Cuban court sends pastor to prison for homeschooling his children

A Cuban pastor was sentenced to a year in prison for homeschooling his children. | Pixabay/organicmom30

A Cuban court has sentenced a pastor to a year in prison on Tuesday for not sending his two children to state schools and opting to teach them at home instead.

Ramon and Adya Rigal were arrested in February for "contributing to the delinquency of minors" after they decided to homeschool their children earlier this year to "remove them from an environment where they were being bullied and indoctrinated in the state school system."

During the three-hour trial, Ramon attempted to present evidence that the children were learning, but he claimed that he was not allowed to speak in his own defense.

"I brought evidence that my children were learning-notebooks and materials-[but] they didn't care," Ramon said, according to World Net Daily.

"When I tried to tell the judge about my evidence or to say that the government was acting unfairly, the judge told me that if I continued to speak she would have me removed from the courtroom," he continued.

Ramon also stated that he tried to bring his witnesses to the trial, but the judge would tell them to leave the courtroom.

He contended that the trial was just a platform to denounce alternatives to state education, noting that the court relied on scripted testimonies from school officials to affirm that only trained teachers have the qualifications to instruct children about socialist values.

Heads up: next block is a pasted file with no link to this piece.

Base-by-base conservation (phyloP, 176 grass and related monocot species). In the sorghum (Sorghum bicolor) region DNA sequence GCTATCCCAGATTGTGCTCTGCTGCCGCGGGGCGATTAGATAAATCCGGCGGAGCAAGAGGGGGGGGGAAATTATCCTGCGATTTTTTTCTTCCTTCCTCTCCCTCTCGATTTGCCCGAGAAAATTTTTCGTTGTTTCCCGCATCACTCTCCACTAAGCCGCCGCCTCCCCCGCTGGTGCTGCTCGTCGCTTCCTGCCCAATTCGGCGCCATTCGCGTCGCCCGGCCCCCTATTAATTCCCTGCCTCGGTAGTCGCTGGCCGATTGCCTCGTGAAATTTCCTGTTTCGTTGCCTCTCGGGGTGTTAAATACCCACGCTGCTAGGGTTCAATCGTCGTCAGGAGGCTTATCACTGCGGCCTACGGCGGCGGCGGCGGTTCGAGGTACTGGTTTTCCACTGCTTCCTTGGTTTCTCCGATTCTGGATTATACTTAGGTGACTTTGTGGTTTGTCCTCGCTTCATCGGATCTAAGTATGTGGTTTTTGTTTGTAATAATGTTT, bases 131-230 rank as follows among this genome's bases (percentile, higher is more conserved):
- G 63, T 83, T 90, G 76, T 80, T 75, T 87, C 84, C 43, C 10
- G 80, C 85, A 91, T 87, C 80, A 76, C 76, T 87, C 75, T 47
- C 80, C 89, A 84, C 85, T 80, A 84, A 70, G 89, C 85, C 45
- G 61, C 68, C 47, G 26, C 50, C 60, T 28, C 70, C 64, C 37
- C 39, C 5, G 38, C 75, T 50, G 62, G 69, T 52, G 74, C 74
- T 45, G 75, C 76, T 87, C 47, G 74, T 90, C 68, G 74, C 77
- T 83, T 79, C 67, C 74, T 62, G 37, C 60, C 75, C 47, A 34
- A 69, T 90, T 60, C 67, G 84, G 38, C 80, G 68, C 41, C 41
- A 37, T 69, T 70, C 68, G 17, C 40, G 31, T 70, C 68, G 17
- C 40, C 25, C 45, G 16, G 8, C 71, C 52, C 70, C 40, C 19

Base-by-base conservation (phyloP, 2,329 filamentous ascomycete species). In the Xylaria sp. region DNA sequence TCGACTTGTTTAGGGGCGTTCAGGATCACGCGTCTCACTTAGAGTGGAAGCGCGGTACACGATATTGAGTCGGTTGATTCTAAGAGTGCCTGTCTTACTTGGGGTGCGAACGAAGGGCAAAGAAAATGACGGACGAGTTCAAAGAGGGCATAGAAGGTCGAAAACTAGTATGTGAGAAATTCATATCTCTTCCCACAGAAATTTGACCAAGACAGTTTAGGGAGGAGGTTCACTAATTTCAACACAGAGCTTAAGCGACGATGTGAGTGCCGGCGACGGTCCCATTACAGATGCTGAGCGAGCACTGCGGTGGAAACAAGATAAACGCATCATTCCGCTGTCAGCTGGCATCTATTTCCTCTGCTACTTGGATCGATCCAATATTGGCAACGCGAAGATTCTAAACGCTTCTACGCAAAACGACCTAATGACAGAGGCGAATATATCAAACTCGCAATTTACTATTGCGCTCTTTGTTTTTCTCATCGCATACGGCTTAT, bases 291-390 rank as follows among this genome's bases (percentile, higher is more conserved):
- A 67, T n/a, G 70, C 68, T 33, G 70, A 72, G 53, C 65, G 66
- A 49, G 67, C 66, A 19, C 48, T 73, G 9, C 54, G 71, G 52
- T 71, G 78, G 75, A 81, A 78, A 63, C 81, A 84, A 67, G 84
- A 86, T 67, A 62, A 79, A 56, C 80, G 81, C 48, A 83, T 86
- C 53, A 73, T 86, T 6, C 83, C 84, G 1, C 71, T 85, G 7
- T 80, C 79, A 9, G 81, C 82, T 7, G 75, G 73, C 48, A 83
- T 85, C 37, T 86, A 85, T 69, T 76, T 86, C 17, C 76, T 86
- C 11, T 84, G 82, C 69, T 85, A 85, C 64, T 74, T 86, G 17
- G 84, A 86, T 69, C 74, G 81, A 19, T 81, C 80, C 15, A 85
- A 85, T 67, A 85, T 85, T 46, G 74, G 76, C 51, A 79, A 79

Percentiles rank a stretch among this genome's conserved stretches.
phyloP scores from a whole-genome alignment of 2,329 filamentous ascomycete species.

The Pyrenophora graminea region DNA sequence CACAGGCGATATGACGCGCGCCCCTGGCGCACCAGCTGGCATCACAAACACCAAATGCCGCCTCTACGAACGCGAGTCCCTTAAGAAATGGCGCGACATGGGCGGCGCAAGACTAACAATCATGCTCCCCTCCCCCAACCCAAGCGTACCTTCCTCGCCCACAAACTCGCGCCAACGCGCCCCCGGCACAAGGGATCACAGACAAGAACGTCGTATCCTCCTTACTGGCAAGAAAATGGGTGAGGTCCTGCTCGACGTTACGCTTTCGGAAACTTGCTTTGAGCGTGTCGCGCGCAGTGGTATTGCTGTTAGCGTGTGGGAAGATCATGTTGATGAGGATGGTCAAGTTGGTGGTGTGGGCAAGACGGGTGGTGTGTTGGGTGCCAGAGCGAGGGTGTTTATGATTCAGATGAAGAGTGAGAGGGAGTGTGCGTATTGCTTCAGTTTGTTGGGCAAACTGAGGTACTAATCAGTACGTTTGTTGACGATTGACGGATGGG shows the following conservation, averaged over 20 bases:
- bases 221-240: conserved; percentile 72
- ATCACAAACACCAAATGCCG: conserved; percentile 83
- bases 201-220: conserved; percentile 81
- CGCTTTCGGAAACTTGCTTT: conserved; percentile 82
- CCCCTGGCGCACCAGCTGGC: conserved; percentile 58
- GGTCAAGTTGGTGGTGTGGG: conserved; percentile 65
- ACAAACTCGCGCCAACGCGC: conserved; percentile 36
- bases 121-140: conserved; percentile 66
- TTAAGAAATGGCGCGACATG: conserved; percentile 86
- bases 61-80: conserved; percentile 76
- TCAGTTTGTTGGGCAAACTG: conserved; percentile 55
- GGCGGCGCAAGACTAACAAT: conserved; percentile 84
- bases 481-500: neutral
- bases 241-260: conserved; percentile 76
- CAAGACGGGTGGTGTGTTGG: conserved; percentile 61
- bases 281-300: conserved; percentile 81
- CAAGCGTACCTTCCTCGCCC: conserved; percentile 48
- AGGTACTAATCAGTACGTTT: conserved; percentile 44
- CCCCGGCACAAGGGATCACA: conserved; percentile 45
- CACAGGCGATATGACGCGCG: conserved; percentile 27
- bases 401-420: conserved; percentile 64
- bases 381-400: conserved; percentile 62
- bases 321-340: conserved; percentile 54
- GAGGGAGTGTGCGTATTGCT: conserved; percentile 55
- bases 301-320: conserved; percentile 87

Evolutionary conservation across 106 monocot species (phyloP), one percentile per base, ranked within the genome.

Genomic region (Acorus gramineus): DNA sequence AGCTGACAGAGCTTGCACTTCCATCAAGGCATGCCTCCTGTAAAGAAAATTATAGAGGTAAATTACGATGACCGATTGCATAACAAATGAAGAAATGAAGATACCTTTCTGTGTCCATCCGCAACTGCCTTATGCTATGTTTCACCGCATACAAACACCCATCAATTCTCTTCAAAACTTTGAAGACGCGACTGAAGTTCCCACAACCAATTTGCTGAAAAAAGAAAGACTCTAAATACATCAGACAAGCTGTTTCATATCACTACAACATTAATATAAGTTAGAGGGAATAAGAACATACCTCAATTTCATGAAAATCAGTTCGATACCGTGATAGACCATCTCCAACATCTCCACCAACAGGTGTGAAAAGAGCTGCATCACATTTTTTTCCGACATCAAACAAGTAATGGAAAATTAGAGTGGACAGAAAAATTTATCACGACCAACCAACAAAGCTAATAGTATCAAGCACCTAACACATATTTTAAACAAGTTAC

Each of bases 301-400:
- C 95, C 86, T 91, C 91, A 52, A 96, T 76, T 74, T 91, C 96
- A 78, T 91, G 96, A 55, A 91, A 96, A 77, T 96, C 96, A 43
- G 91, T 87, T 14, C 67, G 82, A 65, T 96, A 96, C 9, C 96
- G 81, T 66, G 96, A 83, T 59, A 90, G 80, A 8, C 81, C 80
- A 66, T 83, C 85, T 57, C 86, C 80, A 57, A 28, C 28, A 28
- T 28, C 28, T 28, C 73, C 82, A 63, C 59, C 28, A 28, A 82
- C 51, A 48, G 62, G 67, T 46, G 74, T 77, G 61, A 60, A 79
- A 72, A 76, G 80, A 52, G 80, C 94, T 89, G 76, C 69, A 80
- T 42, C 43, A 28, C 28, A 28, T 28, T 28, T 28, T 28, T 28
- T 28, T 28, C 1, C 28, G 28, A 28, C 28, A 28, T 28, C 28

Mike Donnelly, the director of International Relations for Home School Legal Defense Association (HSLDA), said he was distressed to hear about the details of the trial, but he was not surprised by the ruling.

"It was just about what one expects from the communist courts of Cuba: anything but justice," said Donnelly. "Their jurisprudence reflects a disregard for accepted principles of due process and the rule of law, as well as Cuba's international human rights obligations," he added.

Apart from Ramon's one-year prison term, the court also sentenced Adya to one year of house arrest.

Ramon said he would prefer to remain in Cuba, but he is hoping that the family would be able to take refuge in the U.S. since the Cuban authorities are determined to jail him rather than allow the children to be homeschooled.

HSLDA, a non-profit organization focusing on defending the rights of parents to direct the education of their children, has pledged to support the Rigals, and it has launched a petition calling on the Cuban government to respect the rights of the family to teach their own children at home.